All my novels have a Scottish farming background and I am wary of becoming repetitive and boring readers with farming details so I am continually searching for a new angle or development. In this fourth novel I have moved slightly to include some market gardening. This, and a different publisher, are responsible for the change in the style of the book jacket.

Another Home - Another Love (blurb from cover)
Rosemary Palmer-Farr loves farming and animals and has spent much of her childhood at Bengairney Farm with her dearest friends, the Carafords. Now, as a young woman, she wants to prove herself a good business woman by running the gardens of her father's dwindling estate. Her mother, Catherine, is not impressed and wants her to make a good marriage. She looks down on the Carafords because they are only tenant farmers.
   When childhood friendship deepens into love Catherine takes action and extracts a promise from Sam Caraford, calculated to keep them apart, even if it costs their happiness. She throws Rosemary into the company of eligible young gentlemen but Rosemary despises their attitudes and yearns for Sam's love.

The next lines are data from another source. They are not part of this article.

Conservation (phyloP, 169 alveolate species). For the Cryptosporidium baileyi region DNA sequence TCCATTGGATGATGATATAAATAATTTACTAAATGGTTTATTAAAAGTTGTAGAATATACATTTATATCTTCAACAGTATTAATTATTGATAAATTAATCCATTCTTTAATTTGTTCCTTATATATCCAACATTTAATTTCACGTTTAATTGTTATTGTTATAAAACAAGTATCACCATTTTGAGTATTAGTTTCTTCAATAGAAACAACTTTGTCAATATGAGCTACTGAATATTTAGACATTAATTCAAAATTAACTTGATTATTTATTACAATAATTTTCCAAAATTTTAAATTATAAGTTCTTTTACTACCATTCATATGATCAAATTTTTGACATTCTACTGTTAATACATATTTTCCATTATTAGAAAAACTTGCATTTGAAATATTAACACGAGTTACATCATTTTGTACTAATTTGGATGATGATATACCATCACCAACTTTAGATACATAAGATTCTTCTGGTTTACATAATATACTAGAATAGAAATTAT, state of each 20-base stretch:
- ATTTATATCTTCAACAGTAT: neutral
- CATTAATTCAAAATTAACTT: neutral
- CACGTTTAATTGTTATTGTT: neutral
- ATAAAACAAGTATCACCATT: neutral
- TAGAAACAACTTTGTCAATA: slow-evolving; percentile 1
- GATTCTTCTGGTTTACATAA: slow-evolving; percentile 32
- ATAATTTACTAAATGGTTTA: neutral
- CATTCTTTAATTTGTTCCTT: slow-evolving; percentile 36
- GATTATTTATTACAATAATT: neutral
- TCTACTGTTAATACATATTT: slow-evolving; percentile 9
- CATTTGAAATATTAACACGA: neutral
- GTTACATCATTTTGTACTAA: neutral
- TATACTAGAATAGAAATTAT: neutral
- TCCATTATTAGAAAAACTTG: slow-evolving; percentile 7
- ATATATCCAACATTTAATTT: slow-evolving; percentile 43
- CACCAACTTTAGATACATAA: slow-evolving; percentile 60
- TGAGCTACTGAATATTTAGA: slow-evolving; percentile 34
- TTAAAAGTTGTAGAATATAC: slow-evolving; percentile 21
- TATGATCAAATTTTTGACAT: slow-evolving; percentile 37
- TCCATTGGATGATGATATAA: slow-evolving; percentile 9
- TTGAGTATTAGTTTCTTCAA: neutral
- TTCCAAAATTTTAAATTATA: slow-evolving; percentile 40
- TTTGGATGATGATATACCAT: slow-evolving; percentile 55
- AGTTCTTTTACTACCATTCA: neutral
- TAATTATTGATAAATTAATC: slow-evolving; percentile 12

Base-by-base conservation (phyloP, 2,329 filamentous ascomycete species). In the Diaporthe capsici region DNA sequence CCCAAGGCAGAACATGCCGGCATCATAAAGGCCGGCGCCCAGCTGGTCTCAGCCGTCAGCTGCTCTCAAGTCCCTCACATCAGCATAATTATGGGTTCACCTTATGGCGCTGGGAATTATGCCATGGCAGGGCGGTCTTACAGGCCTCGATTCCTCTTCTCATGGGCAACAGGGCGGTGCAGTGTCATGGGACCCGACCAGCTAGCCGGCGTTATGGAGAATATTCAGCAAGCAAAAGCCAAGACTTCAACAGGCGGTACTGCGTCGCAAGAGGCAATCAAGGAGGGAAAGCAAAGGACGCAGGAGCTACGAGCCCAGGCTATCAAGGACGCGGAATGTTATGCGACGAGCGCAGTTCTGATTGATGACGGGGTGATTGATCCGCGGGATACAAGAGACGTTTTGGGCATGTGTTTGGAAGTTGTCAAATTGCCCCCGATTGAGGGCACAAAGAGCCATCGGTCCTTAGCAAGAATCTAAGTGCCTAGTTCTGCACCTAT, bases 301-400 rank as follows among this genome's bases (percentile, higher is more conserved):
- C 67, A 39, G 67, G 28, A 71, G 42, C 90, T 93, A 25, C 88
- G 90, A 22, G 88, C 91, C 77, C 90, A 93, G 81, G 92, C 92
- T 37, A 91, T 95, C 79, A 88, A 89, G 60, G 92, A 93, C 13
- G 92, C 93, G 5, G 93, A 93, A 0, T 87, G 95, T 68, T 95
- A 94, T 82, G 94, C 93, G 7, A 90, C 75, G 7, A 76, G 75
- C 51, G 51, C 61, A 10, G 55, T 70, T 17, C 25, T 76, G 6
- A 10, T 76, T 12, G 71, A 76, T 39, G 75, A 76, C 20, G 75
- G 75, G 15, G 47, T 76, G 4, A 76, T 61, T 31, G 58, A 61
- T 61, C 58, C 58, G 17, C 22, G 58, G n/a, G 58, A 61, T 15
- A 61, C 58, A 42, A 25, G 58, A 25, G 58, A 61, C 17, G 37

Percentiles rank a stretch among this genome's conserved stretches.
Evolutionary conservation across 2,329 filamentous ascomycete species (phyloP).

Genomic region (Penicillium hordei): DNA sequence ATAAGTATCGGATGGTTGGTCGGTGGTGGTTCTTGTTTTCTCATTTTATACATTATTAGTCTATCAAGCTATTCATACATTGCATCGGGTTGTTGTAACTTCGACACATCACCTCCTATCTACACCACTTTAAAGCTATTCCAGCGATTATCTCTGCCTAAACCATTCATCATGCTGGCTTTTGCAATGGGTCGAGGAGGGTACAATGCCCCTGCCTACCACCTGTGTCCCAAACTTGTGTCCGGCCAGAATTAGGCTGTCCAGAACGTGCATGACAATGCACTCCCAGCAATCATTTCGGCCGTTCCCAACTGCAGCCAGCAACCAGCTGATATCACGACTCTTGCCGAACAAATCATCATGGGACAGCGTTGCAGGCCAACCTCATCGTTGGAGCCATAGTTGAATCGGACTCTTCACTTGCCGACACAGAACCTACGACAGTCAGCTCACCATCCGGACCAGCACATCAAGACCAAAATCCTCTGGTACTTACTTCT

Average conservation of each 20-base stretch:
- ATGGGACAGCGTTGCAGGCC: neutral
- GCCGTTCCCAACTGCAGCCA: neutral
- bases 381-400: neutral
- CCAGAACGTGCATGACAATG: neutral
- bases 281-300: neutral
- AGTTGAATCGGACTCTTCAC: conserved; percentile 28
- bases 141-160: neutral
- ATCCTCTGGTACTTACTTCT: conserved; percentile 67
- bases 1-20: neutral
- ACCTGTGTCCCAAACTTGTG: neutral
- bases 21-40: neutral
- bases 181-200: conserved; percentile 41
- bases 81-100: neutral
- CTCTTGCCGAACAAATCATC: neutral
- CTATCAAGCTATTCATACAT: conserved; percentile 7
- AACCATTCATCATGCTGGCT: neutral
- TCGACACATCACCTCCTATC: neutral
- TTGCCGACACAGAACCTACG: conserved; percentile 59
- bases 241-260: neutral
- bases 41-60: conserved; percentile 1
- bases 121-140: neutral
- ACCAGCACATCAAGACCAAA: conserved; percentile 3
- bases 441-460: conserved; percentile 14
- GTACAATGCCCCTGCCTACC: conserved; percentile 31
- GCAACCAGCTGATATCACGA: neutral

Another Home-Another Love by Gwen Kirkwood is published in hard back by Robert Hale Ltd ISBN 978-0-7090-9630-6. It is available from Amazon, libraries and local book shops price £19.99.

Saturday, 5 May 2012


As I was driving into town yesterday evening, I noticed a young couple, 16 or 17 years of age, walking along the pavement.  The girl made no impression on me.  But the boy, leaning in towards her, chin out, eyes wide with laughter as he chatted eagerly – he caught my eye.  And I thought yes, I can use him!  Which sounds bad, but we have to admit it, as writers we do ‘use’ people.